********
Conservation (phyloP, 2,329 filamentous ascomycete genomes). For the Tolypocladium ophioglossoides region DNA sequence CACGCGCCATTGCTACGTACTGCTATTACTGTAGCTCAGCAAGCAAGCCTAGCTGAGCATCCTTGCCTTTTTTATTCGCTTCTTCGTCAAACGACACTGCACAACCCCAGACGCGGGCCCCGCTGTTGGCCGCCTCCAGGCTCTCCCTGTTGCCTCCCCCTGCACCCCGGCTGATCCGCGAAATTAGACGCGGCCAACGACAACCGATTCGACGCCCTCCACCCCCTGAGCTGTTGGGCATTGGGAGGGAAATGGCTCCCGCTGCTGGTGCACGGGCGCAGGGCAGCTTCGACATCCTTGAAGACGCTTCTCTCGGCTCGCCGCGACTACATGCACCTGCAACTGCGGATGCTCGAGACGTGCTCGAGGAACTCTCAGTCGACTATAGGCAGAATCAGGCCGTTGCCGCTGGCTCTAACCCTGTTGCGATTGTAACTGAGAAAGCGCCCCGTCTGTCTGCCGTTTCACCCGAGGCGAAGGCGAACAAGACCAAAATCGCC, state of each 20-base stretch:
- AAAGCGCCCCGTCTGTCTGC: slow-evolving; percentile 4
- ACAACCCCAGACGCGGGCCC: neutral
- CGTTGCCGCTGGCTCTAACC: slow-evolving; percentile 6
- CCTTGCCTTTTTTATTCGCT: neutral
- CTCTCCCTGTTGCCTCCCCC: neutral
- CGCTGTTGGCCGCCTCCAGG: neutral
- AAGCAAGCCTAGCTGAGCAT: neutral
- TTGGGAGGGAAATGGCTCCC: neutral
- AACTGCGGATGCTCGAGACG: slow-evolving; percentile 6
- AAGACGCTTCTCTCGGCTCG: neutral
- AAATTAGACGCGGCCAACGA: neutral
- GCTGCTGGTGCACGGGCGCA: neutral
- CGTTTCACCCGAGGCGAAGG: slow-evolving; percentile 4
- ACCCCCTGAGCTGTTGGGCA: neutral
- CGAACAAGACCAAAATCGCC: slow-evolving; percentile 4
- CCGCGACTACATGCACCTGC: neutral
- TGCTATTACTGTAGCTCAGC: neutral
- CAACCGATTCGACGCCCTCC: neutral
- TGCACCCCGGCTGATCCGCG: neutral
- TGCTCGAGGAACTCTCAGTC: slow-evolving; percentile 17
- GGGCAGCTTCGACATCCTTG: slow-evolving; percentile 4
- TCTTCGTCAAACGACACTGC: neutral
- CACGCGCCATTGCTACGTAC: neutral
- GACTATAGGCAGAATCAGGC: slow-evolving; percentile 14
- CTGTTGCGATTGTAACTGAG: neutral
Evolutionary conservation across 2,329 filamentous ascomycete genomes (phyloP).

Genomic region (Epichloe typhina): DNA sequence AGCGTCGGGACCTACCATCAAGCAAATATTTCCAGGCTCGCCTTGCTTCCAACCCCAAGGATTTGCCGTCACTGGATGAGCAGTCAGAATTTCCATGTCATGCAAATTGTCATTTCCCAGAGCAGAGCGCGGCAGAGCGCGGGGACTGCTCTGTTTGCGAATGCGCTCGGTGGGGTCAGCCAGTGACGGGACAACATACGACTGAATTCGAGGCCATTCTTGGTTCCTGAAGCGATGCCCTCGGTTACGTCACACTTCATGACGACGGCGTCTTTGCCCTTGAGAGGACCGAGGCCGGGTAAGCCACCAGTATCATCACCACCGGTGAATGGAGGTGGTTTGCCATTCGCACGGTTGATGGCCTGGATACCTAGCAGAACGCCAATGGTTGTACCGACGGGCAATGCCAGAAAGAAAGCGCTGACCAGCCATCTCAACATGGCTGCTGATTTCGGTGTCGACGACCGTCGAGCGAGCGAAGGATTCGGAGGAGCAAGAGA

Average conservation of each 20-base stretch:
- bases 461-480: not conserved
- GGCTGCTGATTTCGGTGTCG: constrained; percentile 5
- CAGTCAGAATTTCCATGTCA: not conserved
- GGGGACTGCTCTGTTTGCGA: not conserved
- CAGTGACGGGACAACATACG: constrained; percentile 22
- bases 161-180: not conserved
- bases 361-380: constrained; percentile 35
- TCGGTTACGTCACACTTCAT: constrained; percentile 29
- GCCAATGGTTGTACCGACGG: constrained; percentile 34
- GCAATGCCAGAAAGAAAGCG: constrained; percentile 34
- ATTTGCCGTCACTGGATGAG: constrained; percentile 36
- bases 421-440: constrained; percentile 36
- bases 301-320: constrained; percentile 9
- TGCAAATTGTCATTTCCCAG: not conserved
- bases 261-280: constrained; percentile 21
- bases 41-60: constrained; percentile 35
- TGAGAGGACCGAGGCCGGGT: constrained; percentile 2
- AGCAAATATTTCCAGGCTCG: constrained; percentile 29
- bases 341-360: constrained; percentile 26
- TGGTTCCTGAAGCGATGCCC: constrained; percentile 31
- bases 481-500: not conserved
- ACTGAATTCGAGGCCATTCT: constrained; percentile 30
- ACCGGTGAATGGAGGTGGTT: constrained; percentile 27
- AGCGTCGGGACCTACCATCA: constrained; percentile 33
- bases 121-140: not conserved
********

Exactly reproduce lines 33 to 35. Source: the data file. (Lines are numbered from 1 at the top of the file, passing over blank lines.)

- GGGGACTGCTCTGTTTGCGA: not conserved
- CAGTGACGGGACAACATACG: constrained; percentile 22
- bases 161-180: not conserved